As the conflict in Yemen rages on, the FSO Safer oil tanker moored off the coast of Yemen in the Red Sea has fallen into a dire state of disrepair, threatening potential catastrophic environmental, economic and humanitarian consequences.
The Houthis (Ansarallah) and their backer, the Iranian regime, are to blame for not allowing maintenance on the oil tanker, Deputy Minister of Human Rights Nabil Abdul Hafeez told Al-Mashareq.
"God forbid, if a catastrophe occurs, it would affect not only Yemen but all the countries of the region," he said.
A ticking time bomb
The deserted floating storage and offloading facility (FSO) -- which contains 1.1 million barrels of crude oil -- has been described as a "floating bomb" as its hull has been corroding and its barrels are thought to have been steadily releasing flammable gasses over the past five years.
An explosion on the FSO Safer could sink all nearby ships and cause a massive oil spill and environmental disaster, further exacerbating the humanitarian crisis in Yemen, experts warn.
The UN attempted to send a technical team to visit the ship in July 2019 to assess the extent of the damage, but the Houthis blocked those efforts.
Depending on the time of year and water currents, a spill from the tanker could reach the Suez Canal and potentially as far as the Strait of Hormuz, UN Under-Secretary-General for Humanitarian Affairs and Emergency Relief Co-ordinator Mark Lowcock told the UN Security Council.
The Houthis had objected to deployment of a UN assessment team and equipment to Djibouti on the Gulf of Aden coast in August, based on a prior agreement with Houthi authorities, he said in a September 2019 report.
"FSO Safer is a disaster waiting to happen and a [ticking] time bomb because it has not received the necessary maintenance work for five years," Abdul Hafeez said.
The Yemeni government called on the UN "through official communications, to intervene to prevent a catastrophe and pressure the Houthis to allow the organisation to dispatch a technical team to perform maintenance work".
"The Houthi militia, however, will not allow them to do that because FSO Safer is moored within its areas of control, as the militia controls all three ports in al-Hodeidah -- the ports of al-Hodeidah, al-Saleef and Ras Issa."
A dangerous bargaining chip
The Iranian regime, via the Houthi militia, has several objectives it hopes to achieve by leaving the ship in disrepair, Abdul Hafeez said.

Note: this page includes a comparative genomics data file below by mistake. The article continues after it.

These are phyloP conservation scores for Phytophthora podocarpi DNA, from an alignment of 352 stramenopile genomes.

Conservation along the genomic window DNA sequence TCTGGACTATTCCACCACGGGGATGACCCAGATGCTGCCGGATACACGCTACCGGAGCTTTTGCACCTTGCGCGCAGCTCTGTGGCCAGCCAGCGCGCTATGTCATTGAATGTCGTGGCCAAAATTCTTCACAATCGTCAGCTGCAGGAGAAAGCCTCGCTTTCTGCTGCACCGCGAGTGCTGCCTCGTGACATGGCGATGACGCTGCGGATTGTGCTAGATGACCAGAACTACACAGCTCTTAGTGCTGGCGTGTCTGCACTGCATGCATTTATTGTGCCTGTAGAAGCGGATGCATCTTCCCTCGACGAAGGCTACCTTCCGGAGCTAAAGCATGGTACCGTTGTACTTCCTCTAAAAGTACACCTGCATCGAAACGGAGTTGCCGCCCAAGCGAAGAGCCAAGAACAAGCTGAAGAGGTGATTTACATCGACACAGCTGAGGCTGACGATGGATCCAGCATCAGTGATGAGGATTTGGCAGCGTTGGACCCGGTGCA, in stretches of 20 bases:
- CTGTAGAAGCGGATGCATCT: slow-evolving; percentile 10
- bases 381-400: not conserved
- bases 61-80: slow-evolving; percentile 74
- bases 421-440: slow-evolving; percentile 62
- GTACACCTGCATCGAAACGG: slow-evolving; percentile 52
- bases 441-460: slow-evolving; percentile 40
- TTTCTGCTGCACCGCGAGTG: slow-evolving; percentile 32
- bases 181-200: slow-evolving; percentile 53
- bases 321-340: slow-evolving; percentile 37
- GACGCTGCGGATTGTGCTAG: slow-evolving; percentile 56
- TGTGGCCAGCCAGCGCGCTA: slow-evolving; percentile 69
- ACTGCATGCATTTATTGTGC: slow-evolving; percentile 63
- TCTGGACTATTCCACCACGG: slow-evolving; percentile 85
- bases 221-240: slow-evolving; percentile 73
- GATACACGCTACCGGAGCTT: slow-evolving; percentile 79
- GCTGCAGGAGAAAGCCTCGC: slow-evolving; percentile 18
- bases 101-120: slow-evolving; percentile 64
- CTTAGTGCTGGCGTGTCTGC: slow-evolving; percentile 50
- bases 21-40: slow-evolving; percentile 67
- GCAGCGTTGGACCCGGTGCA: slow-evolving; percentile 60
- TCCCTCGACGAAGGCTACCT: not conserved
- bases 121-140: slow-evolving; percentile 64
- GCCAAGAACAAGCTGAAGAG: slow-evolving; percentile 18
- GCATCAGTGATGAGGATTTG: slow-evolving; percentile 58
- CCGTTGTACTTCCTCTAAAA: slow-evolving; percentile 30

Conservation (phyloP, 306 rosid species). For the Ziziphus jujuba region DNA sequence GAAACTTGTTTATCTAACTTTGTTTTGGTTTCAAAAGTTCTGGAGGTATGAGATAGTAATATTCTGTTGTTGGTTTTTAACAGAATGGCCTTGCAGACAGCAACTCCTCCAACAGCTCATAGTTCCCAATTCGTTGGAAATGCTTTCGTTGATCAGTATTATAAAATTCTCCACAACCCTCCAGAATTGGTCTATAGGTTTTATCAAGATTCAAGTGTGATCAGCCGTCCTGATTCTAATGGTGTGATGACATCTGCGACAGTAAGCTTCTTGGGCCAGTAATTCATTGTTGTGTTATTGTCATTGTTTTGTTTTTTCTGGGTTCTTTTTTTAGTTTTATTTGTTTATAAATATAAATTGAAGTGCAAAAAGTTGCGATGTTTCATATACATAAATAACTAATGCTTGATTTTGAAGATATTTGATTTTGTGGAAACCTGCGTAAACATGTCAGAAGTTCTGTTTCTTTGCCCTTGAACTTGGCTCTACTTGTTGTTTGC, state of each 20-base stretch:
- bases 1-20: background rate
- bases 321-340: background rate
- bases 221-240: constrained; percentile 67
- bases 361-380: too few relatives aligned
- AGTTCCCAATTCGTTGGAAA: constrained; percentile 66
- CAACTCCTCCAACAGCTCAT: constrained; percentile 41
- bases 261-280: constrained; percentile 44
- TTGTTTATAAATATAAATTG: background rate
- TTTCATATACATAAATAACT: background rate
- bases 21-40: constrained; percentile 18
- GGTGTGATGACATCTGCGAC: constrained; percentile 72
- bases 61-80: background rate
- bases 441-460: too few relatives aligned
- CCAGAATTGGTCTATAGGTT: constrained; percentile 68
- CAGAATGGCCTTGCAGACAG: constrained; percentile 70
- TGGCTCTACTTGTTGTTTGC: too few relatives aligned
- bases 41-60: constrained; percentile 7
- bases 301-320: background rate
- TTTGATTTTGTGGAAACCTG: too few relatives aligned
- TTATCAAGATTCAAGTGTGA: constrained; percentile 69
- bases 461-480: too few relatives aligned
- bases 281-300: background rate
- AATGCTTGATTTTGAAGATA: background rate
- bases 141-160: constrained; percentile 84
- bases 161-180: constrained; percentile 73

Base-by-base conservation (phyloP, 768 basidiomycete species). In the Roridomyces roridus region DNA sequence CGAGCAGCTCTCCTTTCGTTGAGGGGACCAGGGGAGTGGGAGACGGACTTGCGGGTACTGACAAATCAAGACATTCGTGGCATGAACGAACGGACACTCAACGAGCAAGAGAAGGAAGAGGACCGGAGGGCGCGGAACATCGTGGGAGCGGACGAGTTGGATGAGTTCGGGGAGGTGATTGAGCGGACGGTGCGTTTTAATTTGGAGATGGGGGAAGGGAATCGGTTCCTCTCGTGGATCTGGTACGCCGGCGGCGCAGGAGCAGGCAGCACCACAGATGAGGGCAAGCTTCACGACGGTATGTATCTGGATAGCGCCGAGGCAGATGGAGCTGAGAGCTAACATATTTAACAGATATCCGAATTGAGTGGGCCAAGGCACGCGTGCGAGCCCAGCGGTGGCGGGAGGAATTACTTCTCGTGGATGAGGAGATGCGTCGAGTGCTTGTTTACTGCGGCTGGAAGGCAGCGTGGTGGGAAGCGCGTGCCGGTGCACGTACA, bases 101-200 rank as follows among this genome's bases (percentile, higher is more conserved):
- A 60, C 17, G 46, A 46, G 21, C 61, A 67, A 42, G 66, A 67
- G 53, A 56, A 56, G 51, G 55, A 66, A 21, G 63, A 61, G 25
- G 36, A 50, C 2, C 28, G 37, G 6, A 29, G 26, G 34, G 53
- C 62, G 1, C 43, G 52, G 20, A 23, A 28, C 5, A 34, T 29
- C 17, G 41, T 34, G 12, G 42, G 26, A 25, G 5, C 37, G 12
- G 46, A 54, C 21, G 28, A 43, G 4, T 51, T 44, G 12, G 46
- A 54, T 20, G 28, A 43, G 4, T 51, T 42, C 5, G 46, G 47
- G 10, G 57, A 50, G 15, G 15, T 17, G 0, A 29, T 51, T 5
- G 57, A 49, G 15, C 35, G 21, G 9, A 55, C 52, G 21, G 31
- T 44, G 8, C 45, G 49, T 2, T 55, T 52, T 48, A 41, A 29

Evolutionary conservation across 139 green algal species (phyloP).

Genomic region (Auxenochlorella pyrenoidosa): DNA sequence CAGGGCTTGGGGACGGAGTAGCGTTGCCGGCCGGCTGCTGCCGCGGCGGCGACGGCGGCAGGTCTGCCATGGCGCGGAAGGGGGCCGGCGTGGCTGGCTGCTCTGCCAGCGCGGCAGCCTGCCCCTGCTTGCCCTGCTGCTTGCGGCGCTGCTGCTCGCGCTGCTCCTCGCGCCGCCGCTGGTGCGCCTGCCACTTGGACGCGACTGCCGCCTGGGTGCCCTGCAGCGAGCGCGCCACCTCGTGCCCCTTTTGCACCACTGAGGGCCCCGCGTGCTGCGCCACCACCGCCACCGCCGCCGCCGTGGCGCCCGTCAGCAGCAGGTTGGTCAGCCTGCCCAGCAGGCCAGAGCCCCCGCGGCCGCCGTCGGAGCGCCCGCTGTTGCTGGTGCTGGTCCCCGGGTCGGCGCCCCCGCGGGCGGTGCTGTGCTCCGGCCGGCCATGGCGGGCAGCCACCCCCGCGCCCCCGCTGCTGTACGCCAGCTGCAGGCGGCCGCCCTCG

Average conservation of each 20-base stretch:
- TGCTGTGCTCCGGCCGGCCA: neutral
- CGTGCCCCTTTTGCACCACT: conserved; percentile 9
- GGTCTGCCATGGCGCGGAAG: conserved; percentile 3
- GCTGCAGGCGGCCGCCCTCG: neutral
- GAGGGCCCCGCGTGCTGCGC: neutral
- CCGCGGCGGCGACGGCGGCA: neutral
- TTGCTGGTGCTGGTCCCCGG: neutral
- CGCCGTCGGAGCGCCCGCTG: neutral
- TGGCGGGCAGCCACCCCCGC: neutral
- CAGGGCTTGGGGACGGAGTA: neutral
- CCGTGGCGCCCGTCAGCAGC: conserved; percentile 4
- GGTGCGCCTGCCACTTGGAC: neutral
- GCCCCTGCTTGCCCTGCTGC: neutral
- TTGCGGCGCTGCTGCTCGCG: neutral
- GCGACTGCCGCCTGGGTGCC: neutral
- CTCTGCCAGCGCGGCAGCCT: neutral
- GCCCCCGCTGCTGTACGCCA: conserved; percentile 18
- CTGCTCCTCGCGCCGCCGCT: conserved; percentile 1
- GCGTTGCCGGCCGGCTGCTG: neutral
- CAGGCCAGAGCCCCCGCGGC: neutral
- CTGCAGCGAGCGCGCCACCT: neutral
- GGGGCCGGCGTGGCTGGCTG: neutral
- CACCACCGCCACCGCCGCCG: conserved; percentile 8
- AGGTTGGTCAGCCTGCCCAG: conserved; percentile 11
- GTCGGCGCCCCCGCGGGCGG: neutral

"The first is that FSO Safer is a time bomb with which they can threaten everyone," he said.
"Iran has used the FSO Safer as a point of threat and pressure in its favour through the Houthis against all the countries of the region," he said.
The second objective "is to be paid the value of the crude oil stored in FSO Safer in the event it is handed over to be emptied, as the Houthi militias have in the past demanded $70 million for the value of the crude oil."
The Houthis threatened to blow up the FSO Safer when the Yemeni army launched its operation to liberate al-Hodeidah province, political analyst Faisal Ahmed told Al-Mashareq.
That prompted the UN to intervene and stop the military operation for humanitarian purposes pursuant to the Stockholm Agreement signed in December 2018.
The fact that Iran did not intervene and push the Houthis to allow maintenance work on the tanker confirms "the possibility that it is using it as a card in its war against the countries of the region", he said.
The Iranian regime might also be using it "to have the economic sanctions imposed on it eased, as the tanker's explosion would halt the export of oil from Saudi Arabia and other Gulf countries", he said.
Ahmed called on the UN to move quickly to exert pressure on the Houthis "and not wait until the catastrophe occurs, because the damage to Yemen and the Yemenis will be a humanitarian catastrophe that will exacerbate the tragedies of the war which has entered its sixth year this month".
Health, environmental and economic risks
The FSO Safer is at risk of becoming "the biggest environmental disaster" in the world, said Minister of Information Muammar al-Eryani.
If the tanker explodes or if the barrels leak, the oil spill could be four and a half times the size of the Exxon Valdez oil spill of 1989, the Atlantic Council said in an April 2019 report.
Such a leak would lead to the closure of the al-Hodeidah port for several months and would create a shortage of fuel and essential needs, al-Eryani said in a March 15th statement.
The FSO Safer has been operated by the Yemeni Oil Company for close to 30 years, but it has been "left without maintenance throughout the years of the war", economist Abdul Aziz Thabet told Al-Mashareq.
"The climate of the region, which is characterised by high temperature and humidity, causes it to corrode more quickly," he said.
An oil spill would severely damage the biological diversity of the Red Sea, including the coral reef and fish, which would consequently impact the livelihoods of fishermen, he said.
A spill also poses a risk to international navigation and oil exports, Thabet said, adding that such a disaster would cut energy exports to the world by 15%, adversely impacting global trade activity.
The consequences to the global economy would be dire, he said, urging the international community to exert pressure on the Houthis to allow maintenance work on the tanker.